How big a deal is this?

Allen Veach, CEO, Navigator Strategies, LLC

For well over a year, we in the telecom industry have been hearing rumblings about underserved populations in the hinterlands. At first, it seemed a distant “over there” kind of issue. There had been some evidence that the decade-long trend of populations fleeing rural areas for the cities had started to reverse around 2016-2017. But it wasn’t a major attention grabber. Then came COVID.

COVID is credited as the game-changer by highlighting the lack of broadband for rural areas. The issue has accelerated into a formidable wave of need, politics, economics, and healthcare, all forming a perfect storm for a rural broadband solution. It even gained a catchy siren-song moniker in the process, “the digital divide”. Now, the lack of broadband for rural areas has risen to the status of unacceptable, unfair, unimaginable, and even un-American. The facts are simple. Rural America needs broadband for economic growth. As people respond to tele-commuting opportunities, some important people with important jobs are showing up in rural areas…and they want the broadband access that they are used to. Politicians of all stripes see opportunities to gain influence in rural areas and don’t want to miss the chance to benefit from the outcome, as it could expand their power base. And the telecoms need to follow and serve their subscribers wherever they go.

So, the starting point, according to George Notter, the Communications Infrastructure Analyst at investment banker Jefferies, is that the likely number of broadband unserved or under-served households in the country numbers about 30 to 35 million. And the robust rate of upgrading those households right now is a run-rate of about 3+ million per year. He sees about a 10-year runway to building out broadband for rural America. And that will cost a pretty penny.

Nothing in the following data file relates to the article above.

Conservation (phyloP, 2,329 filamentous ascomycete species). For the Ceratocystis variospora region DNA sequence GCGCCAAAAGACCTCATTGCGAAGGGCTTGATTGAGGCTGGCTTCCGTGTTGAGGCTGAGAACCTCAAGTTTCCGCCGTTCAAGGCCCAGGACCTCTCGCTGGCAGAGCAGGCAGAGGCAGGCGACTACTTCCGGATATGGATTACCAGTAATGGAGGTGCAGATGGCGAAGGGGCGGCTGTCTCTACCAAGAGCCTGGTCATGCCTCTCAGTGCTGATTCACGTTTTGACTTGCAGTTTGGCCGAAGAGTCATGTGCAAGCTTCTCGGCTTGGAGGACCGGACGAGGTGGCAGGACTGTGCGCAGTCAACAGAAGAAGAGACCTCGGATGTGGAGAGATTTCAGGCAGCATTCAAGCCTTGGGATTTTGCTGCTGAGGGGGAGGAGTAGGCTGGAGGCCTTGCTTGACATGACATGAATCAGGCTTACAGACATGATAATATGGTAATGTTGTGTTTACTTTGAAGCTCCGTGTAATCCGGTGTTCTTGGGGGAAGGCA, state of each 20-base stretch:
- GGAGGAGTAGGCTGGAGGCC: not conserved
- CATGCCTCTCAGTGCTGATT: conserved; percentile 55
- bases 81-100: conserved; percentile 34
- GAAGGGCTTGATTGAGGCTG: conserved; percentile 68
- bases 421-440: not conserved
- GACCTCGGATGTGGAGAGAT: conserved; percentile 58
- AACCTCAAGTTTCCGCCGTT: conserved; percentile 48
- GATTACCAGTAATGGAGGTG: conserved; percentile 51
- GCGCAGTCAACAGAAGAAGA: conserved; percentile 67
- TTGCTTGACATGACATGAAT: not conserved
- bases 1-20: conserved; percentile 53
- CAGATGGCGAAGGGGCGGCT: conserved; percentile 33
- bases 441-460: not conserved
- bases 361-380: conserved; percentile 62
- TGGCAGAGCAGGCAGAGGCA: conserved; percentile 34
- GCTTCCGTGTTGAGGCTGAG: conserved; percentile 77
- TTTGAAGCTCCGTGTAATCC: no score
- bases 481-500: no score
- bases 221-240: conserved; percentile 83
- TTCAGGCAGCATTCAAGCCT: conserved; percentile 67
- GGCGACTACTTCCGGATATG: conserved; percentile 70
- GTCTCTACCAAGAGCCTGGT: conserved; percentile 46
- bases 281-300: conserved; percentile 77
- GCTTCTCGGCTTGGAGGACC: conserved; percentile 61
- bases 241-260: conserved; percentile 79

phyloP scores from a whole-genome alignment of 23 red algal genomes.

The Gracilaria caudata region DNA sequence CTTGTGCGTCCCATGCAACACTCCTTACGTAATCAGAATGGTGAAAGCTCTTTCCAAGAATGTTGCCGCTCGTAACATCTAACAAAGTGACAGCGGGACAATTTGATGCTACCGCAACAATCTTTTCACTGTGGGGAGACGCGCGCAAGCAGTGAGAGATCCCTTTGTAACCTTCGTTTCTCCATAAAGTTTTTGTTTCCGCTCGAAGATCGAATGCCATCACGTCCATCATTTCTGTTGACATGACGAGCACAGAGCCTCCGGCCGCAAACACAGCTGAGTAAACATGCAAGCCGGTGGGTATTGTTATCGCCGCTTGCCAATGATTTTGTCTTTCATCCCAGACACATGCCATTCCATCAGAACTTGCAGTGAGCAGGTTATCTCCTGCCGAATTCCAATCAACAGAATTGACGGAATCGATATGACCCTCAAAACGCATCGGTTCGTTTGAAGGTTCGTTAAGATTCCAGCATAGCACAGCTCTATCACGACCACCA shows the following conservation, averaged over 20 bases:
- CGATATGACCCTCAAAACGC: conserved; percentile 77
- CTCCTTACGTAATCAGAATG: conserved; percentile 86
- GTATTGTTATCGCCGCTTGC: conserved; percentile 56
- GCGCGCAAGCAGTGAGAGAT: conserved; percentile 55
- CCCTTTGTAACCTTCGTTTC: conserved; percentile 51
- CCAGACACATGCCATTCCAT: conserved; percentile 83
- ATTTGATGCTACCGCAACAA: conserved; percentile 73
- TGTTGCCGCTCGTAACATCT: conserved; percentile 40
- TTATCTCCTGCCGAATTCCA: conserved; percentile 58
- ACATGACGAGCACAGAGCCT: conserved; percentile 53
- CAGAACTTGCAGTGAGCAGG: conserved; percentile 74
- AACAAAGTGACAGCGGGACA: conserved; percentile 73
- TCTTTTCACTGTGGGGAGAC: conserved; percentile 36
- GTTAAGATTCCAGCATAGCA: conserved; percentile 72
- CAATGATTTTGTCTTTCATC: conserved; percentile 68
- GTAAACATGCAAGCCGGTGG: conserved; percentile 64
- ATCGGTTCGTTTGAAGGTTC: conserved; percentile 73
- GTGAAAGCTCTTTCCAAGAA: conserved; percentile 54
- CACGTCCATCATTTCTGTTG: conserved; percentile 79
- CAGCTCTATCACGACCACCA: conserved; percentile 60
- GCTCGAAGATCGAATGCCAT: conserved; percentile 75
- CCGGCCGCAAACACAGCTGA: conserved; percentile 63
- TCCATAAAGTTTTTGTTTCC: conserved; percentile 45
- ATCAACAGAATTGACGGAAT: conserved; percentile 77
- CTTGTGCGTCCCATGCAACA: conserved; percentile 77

Here comes the money. Right now, the Federal Government has begun to throw dollars at the digital divide problem. Most recently, through an auction procedure, the FCC committed to supplementing the telecom companies to the tune of $9 Billion. Hardly chump-change. And the FCC is committed to a follow-on auction in the next 24 months or so of another $11 Billion. Keep in mind here that these numbers are just the supplement. The telecom companies will match those dollars at various levels with their own CAPEX. In addition, there is a bill in congress as of this date (with much bi-partisan support) featuring another $80 Billion earmarked for broadband access for “rural and underserved” populations. Now we’re up to well over $100 Billion being thrown at the rural broadband infrastructure problem. And that may not be the end of the money.

Jefferies and The Fiber Broadband Association both agree that rural broadband is “ripe for investment opportunities”. The competitive environment of this space in the market is being stoked.

Triggered in 2016 and then accelerated by COVID, the American population is seeing the many benefits of going “rural”, like cleaner air, less congestion, better mental health, less expensive housing, and other cost of living items. And they can keep their great jobs with telecommuting. But they absolutely must have broadband access. This major trend will lift the boats of all underserved populations in rural areas and offer those residents a more level playing field in pursuing prosperity, getting educated, and receiving adequate health care.

The money is fast coming, there is a lot of it, and broadband access in rural America will improve dramatically in the next decade. The digital divide will be closed. Now we must do the work to install the infrastructure; it is, indeed, a big deal.

5g antenna road sign in the countryside